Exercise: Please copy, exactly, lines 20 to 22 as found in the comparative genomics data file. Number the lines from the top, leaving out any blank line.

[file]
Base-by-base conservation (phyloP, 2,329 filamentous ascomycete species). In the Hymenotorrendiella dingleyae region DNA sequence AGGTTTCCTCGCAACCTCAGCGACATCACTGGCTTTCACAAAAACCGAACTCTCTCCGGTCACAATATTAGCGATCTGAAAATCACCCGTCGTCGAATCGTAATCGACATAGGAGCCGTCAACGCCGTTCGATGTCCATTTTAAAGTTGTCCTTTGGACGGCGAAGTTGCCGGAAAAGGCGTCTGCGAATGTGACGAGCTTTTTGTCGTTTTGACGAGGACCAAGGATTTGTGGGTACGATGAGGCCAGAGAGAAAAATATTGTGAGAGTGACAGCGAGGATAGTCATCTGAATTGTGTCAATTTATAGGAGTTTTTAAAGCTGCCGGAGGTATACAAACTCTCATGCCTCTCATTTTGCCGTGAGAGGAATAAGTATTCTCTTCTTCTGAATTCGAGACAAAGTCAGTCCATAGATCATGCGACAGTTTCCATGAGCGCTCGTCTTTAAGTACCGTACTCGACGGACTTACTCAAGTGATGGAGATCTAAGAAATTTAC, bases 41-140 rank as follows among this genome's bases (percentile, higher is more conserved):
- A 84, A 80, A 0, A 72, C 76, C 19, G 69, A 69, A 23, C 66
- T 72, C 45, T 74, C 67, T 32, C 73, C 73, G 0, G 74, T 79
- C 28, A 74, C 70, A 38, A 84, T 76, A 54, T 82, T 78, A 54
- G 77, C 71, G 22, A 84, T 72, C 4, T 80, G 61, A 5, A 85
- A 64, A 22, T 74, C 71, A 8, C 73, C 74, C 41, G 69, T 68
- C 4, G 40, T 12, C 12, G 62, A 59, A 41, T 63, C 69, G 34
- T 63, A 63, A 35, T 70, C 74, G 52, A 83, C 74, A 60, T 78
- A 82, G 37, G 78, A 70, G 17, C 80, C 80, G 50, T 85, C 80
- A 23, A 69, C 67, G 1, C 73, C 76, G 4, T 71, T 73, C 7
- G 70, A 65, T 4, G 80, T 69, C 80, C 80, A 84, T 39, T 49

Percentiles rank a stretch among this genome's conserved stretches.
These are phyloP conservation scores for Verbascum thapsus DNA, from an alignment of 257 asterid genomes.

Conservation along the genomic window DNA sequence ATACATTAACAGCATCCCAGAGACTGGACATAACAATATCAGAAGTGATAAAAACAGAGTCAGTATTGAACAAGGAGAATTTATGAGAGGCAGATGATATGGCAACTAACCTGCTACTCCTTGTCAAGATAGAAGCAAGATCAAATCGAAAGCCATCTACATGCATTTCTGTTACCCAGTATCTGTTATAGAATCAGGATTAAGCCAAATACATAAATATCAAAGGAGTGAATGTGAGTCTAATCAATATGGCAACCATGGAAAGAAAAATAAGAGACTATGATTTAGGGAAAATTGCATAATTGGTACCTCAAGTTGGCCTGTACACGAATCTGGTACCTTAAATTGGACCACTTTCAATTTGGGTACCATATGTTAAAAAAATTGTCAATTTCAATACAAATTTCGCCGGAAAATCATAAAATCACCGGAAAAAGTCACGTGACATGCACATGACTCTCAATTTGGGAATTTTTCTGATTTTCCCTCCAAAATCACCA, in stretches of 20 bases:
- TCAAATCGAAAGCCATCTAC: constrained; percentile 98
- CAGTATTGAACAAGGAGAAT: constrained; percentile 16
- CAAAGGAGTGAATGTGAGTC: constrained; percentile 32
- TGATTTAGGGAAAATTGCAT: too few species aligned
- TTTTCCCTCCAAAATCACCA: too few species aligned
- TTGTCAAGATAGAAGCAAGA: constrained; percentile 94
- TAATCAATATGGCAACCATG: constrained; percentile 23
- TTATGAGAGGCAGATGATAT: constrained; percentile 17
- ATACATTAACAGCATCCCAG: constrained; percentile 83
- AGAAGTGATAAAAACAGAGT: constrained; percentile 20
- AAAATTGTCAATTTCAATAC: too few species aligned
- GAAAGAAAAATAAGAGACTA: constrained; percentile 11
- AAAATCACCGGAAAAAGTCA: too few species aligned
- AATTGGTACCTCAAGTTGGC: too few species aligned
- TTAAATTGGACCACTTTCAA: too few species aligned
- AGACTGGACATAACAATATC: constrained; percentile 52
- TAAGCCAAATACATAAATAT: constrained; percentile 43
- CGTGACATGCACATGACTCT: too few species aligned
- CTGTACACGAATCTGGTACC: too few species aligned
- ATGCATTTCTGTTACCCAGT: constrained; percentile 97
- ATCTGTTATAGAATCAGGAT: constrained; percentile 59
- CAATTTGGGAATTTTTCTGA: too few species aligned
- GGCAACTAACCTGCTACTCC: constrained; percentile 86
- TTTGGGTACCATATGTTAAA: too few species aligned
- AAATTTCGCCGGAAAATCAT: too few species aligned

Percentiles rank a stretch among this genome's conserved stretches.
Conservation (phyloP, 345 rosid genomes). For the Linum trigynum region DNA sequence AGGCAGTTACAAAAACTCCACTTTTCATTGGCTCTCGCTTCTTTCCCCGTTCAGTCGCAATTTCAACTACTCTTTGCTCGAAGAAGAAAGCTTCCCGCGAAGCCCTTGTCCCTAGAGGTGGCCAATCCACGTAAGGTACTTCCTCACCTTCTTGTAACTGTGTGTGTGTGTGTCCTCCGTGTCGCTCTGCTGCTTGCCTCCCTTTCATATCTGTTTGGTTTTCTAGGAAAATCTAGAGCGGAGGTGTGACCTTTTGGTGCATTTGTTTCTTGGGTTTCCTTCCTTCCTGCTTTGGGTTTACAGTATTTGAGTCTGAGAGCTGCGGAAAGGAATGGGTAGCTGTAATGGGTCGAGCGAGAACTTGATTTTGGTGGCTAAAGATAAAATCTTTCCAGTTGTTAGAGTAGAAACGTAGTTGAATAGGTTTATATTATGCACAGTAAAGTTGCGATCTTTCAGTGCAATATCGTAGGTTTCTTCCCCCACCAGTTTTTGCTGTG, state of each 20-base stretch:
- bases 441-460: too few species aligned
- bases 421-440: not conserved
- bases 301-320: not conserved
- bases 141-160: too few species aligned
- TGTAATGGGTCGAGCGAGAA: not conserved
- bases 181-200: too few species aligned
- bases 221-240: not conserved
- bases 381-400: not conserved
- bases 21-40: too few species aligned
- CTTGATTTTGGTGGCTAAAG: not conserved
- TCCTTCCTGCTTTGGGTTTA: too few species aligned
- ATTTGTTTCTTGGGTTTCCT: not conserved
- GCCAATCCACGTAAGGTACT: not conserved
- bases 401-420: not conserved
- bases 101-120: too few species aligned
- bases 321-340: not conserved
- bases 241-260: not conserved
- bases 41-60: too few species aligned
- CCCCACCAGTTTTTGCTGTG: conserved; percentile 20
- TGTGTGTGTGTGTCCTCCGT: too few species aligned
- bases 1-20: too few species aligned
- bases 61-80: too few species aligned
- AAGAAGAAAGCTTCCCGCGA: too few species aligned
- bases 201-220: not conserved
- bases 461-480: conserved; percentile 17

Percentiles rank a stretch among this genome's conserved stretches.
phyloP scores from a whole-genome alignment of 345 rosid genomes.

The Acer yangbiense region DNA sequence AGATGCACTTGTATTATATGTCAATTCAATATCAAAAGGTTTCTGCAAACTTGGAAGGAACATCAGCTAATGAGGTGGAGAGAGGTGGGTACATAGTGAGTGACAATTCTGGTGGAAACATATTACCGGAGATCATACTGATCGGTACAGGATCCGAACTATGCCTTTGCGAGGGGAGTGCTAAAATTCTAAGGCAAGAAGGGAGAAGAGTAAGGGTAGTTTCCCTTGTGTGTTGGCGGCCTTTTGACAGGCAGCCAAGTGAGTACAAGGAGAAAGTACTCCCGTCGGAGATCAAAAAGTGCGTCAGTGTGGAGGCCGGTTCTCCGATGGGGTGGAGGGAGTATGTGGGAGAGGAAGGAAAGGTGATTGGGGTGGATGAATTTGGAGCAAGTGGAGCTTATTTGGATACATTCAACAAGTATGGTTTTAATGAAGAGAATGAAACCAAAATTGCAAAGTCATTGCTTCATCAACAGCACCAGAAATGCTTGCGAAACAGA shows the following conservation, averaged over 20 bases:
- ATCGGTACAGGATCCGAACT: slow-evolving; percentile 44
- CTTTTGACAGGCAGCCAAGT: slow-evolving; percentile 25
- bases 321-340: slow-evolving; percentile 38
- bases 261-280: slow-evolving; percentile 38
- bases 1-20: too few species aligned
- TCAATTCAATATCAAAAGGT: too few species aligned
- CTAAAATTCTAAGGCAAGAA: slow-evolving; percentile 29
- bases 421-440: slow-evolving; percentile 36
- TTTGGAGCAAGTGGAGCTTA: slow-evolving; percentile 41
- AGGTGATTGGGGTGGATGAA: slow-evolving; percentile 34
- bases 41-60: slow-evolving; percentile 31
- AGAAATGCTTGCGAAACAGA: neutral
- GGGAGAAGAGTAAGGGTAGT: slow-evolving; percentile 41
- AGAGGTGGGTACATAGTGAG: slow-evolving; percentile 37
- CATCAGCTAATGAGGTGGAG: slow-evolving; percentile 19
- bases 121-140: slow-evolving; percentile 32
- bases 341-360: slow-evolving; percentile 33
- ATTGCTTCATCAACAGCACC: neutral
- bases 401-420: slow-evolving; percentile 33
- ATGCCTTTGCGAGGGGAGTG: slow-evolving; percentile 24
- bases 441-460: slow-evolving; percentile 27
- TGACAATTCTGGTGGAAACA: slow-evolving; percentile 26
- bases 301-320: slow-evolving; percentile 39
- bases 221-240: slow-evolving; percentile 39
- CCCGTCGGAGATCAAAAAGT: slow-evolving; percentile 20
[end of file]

- TTGTCAAGATAGAAGCAAGA: constrained; percentile 94
- TAATCAATATGGCAACCATG: constrained; percentile 23
- TTATGAGAGGCAGATGATAT: constrained; percentile 17